Saving India’s heirloom seeds

How Sangita Sharma of Annadana and Dr Prabhakar Rao of Hariyalee Seeds are saving India’s heirloom produce and educating people to eat what is in season

Updated - May 02, 2019 11:35 am IST

Published - April 26, 2019 06:19 pm IST

Assam Giant Sunflower seeds at Annadana

Assam Giant Sunflower seeds at Annadana

Every year, hundreds of native varieties of crops go extinct, replaced by corporate-produced hybrids. But the tide is slowly shifting, thanks to seed banks and people like Dr Vandana Shiva of Navdanya — the spokesperson for biodiversity who recently launched the ‘Poison-Free Food & Farming by 2030’ campaign. This week, learn how to save seeds at home from these two Bengaluru-based organisations.


Sangita Sharma, Annadana

When Neeraj Kakkar, founder of Paper Boat, was struggling to find a farm that grew black carrots, it was this seed farm in Bengaluru that supplied the beverage brand over a tonne of the prized produce. He went on to create kaanji, a traditional fermented drink prepared in North India during the winters. “It is zingy, pungent and a super probiotic,” says Sangita Sharma, Founding Trustee and Chairperson of Annadana Soil and Seed Savers, where the drink is prepared in-house and served to visitors when in season.

Since 2009, when Annadana’s seed bank was set up, they have conserved over 800 heritage crop varieties, with a focus on vegetables. “We multiply semi-tropical and tropical seeds, as we are based in these regions,” says Sharma, who believes varietal purity is the need of the hour. “We safeguard not just what is indigenous (green gram, gourds, pepper, paddy, turmeric), but also the diversity of the world. Most of what’s on your plate, like tomatoes, potatoes and wheat, did not originate in India.”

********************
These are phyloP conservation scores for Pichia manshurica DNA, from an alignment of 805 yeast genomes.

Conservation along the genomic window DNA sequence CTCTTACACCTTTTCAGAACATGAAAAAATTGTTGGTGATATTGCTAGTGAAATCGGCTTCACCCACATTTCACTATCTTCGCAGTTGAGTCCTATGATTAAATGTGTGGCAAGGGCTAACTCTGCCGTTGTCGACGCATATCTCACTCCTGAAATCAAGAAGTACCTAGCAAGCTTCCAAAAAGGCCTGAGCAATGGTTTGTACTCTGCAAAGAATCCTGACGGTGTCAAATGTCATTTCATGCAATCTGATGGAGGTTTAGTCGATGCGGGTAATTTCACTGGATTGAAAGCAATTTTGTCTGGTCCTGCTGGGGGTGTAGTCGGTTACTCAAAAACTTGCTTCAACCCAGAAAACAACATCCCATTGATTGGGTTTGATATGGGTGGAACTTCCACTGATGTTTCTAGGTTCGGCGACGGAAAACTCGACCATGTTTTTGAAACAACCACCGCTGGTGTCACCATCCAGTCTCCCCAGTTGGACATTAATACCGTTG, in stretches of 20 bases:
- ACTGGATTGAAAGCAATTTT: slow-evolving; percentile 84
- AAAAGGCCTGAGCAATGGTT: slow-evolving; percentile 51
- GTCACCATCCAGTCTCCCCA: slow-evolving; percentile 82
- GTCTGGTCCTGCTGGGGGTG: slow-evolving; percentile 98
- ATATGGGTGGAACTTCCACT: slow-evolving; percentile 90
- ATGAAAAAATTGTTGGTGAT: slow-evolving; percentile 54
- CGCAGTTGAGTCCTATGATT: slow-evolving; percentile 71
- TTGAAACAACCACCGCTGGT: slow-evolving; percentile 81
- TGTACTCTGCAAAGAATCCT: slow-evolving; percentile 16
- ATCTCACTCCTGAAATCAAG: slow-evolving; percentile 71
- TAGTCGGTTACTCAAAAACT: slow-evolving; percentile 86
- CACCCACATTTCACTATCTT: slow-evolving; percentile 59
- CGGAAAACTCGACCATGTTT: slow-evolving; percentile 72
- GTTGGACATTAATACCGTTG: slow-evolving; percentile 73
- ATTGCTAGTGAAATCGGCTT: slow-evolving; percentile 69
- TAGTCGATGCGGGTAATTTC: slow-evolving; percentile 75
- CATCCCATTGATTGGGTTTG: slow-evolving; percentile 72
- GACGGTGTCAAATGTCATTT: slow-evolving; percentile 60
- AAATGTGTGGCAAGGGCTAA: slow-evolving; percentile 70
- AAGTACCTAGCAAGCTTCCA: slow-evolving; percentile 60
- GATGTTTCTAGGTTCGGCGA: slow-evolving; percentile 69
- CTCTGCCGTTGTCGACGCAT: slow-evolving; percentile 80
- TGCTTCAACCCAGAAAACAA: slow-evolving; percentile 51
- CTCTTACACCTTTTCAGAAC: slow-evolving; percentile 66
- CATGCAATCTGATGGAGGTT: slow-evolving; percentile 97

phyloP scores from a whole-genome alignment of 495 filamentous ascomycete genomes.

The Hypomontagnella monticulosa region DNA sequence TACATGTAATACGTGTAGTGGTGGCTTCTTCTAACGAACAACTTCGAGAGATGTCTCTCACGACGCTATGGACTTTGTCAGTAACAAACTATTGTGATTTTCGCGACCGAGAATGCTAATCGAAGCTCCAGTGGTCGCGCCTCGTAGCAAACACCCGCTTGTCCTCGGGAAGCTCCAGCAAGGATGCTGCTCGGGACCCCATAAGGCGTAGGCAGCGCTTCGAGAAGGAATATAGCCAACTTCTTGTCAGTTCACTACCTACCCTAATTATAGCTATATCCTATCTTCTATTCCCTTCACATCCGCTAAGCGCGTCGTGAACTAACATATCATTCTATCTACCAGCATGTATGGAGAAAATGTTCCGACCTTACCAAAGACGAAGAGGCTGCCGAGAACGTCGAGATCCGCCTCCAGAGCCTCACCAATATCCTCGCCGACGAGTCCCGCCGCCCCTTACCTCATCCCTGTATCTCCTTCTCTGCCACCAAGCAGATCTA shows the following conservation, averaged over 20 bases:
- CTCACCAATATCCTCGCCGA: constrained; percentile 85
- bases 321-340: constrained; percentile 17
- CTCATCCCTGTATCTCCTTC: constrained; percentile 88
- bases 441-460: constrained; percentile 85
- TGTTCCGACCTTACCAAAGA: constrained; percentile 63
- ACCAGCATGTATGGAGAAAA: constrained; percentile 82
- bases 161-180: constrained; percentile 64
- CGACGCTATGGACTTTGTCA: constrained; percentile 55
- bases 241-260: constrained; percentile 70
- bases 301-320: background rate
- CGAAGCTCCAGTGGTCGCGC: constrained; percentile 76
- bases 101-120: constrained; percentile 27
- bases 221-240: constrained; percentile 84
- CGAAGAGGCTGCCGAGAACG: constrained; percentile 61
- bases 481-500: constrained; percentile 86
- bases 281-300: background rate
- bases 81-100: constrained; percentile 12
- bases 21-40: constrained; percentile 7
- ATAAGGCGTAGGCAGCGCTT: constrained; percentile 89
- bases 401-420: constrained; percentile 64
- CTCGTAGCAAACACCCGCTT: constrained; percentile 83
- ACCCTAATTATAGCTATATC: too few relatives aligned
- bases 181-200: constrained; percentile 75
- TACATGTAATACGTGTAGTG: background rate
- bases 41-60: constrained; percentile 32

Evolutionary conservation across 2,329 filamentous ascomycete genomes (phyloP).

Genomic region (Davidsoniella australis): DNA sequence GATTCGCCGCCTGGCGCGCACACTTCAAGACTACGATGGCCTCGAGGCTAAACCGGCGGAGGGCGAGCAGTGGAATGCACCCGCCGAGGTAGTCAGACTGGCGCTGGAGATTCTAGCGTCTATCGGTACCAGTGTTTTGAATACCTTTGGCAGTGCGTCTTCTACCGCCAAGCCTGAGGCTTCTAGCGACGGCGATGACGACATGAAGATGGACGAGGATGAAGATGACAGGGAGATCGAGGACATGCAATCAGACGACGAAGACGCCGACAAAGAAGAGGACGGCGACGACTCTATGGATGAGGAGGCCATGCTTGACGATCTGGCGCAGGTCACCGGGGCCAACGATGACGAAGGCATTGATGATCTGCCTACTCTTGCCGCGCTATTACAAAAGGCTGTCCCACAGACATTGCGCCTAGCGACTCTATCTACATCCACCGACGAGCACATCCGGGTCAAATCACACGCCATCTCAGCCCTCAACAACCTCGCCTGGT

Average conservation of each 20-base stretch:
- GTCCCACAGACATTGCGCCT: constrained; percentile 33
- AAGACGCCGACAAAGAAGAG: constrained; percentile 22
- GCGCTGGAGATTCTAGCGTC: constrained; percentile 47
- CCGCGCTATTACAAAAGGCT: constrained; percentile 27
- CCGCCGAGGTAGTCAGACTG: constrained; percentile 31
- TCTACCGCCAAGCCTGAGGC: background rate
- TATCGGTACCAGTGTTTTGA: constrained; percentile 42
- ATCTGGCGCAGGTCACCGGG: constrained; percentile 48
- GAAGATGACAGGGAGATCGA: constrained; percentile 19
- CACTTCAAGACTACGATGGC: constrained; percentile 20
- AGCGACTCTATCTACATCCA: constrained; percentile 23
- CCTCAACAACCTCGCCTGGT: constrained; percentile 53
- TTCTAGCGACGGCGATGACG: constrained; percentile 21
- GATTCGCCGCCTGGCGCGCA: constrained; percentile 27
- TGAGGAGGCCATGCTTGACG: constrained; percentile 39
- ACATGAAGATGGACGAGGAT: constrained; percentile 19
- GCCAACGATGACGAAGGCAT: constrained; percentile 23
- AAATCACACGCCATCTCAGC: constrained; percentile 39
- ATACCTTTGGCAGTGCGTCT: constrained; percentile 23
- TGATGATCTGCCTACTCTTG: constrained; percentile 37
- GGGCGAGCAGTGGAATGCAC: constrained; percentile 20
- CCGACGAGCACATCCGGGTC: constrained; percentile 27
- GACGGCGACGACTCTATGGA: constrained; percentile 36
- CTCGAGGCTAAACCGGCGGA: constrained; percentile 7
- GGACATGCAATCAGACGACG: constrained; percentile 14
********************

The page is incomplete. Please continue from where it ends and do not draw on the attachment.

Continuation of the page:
“It’s important to educate people to eat what’s in season. Seeds belong to our farmers and conserving them helps us create everything in-house,” says Sharma. So how does their seed bank work? Farmers and experts maintain the non-hybrid, non-GMO genetic stock. After the monsoon each year, a seed catalogue is released to garden enthusiasts and rural/urban farmers. “Over a million packets of vegetable seeds have been distributed throughout India at no cost. Starter seeds are provided to support farmers facing natural disasters such as tsunamis, floods and drought,” adds Sharma, who donated over five lakh packs to the Kerala and Kodagu flood victims. Seed production farms and seed banks have also been set up by her for State Horticulture farms in Karnataka and Meghalaya. For farm visits and workshops, visit .

Produce from Hariyalee Seeds

Produce from Hariyalee Seeds

Dr Prabhakar Rao, Hariyalee Seeds

If you went to the market a 100 years ago, you could choose from 544 cabbage varieties, 480 types of peas, nearly 408 tomato species and over 341 pumpkins and squashes, says agriculturist Dr Prabhakar Rao. We’ve lost nearly all the vegetable varieties kept alive by dedicated farmers and seed savers for decades, simply because our generation has failed to recognise the importance of seeds, he says. “We are all aware of the loss of biodiversity among animals, birds and trees. But I am yet to see a ‘Save the Vegetable’ campaign,” says the scientist, who set up Hariyalee Seeds in 2011 after working at the Seed Savers Exchange in the US.